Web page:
Hell hath no fury like a hysterical feminist whose exalted of-the-moment icon dares to preach common sense.

As I’m sure you’ve noticed, modern-day feminists are obsessed with Margaret Atwood’s 1985 dystopian novel “The Handmaid’s Tale.” The book was adapted for television and the second season of the series begins in April.

The show is award-winning and strikes fear into the hearts of the pro-abort Women’s March participants who attempt to equate living in Trump’s America with the sad female characters and their experiences in the Republic of Gilead where men are domineering, pregnancy is a weapon, and gender, a vice.

While America in 2018 certainly has its issues, we are far removed from the nightmarish culture displayed on screen and within the pages of a popular fictional work. Still, modern-day feminism has propped up the story and its author. Often, protestors will dress up in red capes and white bonnets (the same attire in the novel/tv show) to emulate a shared existence of oppression and slavery.

These displays are staggeringly idiotic and have almost become routine. Those of us who don’t subscribe to this madness are annoyingly amused by them.

Surprisingly enough, the very woman who these young, panicked feminists idolize, author Margaret Atwood, was thrown to the wolves recently by many of her fans. Why? She spoke out for due process, common sense, and personal responsiblity in this very #MeToo culture.

The horror.

Her Sunday op-ed Am I a bad feminist? was met with viciousness from the very minds who laud her. What did she say that was so appalling?

My fundamental position is that women are human beings, with the full range of saintly and demonic behaviours this entails, including criminal ones. They’re not angels, incapable of wrongdoing. If they were, we wouldn’t need a legal system.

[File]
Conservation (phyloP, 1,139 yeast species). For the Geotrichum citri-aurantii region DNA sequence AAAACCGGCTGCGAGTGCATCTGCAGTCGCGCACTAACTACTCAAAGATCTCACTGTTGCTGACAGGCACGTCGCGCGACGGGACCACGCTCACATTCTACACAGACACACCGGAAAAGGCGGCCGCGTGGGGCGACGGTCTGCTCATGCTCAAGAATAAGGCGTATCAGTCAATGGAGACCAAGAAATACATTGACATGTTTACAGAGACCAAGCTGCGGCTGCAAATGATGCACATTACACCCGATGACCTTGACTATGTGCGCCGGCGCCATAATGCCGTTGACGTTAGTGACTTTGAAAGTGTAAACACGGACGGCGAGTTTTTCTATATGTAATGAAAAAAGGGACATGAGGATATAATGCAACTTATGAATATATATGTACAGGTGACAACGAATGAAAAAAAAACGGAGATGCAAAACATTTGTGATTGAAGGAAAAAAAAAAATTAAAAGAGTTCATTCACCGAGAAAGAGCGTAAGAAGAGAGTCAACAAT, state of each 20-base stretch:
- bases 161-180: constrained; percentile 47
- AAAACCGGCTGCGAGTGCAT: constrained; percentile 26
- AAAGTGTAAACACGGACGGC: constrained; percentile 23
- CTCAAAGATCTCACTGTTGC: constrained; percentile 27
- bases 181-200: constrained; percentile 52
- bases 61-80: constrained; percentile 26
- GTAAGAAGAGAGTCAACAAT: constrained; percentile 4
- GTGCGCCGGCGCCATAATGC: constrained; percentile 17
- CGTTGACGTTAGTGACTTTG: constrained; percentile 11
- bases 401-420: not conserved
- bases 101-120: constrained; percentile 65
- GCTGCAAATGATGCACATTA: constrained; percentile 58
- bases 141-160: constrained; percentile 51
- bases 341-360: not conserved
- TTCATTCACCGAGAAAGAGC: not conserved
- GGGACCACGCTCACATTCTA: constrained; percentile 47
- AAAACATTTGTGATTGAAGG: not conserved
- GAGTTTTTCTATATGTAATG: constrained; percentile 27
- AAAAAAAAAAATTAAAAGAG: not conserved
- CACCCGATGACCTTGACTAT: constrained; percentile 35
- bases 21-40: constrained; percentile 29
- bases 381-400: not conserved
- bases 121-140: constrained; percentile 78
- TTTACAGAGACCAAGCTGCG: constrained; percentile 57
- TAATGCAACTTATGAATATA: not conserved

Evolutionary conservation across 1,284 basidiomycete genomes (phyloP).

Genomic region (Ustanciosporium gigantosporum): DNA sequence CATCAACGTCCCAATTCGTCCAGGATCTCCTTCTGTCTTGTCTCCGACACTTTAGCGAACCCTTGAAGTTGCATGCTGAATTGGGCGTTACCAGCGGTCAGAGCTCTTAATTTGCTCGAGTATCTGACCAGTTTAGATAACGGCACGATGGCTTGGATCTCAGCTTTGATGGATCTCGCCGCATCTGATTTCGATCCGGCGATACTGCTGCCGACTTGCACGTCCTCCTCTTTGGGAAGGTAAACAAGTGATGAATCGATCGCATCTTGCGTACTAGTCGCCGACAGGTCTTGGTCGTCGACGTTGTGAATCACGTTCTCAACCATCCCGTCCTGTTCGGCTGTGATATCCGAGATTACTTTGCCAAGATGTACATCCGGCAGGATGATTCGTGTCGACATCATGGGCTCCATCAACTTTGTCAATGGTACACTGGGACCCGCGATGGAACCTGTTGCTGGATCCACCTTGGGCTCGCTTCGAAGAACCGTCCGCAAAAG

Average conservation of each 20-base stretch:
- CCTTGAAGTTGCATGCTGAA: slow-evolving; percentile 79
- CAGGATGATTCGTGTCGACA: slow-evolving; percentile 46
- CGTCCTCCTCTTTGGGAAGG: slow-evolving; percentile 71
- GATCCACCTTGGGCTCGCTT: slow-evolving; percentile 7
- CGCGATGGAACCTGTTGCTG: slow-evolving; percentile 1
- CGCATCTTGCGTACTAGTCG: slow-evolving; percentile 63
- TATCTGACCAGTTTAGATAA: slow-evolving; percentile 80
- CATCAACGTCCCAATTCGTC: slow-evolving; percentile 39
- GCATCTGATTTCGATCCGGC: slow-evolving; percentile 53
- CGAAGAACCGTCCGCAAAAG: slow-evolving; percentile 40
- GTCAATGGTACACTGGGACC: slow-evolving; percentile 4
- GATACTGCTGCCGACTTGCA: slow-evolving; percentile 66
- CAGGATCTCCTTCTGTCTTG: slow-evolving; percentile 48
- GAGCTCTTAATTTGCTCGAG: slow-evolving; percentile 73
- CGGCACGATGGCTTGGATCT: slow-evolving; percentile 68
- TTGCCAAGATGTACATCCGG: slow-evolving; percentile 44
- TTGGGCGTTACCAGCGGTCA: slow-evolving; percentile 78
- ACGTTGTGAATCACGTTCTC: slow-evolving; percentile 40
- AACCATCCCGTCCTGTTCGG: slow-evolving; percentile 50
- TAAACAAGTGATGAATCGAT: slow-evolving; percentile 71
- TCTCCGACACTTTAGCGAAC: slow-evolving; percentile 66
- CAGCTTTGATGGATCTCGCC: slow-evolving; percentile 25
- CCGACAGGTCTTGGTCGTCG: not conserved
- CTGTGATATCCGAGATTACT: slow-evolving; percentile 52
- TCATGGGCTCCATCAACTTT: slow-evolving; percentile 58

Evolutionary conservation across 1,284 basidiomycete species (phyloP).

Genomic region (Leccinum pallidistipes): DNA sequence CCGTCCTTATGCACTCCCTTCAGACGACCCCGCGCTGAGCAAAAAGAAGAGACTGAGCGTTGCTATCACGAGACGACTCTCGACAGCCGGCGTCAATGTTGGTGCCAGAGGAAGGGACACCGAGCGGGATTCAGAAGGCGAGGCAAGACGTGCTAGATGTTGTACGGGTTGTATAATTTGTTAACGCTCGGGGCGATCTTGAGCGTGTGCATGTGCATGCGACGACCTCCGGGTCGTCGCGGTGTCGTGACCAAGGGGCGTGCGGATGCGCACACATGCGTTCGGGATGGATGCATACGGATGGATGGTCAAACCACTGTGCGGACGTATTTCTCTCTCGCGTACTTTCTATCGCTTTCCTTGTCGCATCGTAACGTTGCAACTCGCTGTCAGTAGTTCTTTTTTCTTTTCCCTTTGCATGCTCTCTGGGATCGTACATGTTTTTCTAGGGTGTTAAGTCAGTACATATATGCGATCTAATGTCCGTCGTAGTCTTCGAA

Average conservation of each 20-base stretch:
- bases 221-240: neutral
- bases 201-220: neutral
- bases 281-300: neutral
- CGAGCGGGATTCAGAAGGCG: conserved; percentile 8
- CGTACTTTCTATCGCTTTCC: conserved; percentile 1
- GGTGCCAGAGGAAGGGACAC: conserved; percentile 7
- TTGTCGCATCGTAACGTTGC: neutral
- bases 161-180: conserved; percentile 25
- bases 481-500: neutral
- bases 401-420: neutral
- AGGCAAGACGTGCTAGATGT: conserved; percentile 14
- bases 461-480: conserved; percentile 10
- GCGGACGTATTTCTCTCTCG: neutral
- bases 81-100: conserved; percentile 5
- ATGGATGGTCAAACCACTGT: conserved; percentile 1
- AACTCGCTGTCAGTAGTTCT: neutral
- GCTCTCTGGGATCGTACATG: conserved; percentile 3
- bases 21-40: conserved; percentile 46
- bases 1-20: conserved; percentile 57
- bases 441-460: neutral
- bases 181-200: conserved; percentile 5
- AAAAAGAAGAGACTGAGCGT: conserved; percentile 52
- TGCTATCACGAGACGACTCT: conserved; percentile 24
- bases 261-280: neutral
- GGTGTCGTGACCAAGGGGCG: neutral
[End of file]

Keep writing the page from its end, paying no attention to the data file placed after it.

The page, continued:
Nor do I believe that women are children, incapable of agency or of making moral decisions. If they were, we’re back to the 19th century, and women should not own property, have credit cards, have access to higher education, control their own reproduction or vote.

Furthermore, I believe that in order to have civil and human rights for women there have to be civil and human rights, period, including the right to fundamental justice, just as for women to have the vote, there has to be a vote.

How dare she speak so logically.

She went on to reference her support of due process relating to accusations of sexual assault against a professor in British Columbia.

In November of 2016, I signed – as a matter of principle, as I have signed many petitions – an Open Letter called UBC Accountable, which calls for holding the University of British Columbia accountable for its failed process in its treatment of one of its former employees, Steven Galloway, the former chair of the department of creative writing, as well as its treatment of those who became ancillary complainants in the case…The public – including me – was left with the impression that this man was a violent serial rapist, and everyone was free to attack him publicly, since under the agreement he had signed, he couldn’t say anything to defend himself. A barrage of invective followed.

A fair-minded person would now withhold judgment as to guilt until the report and the evidence are available for us to see. We are grownups: We can make up our own minds, one way or the other. The signatories of the UBC Accountable letter have always taken this position. My critics have not, because they have already made up their minds.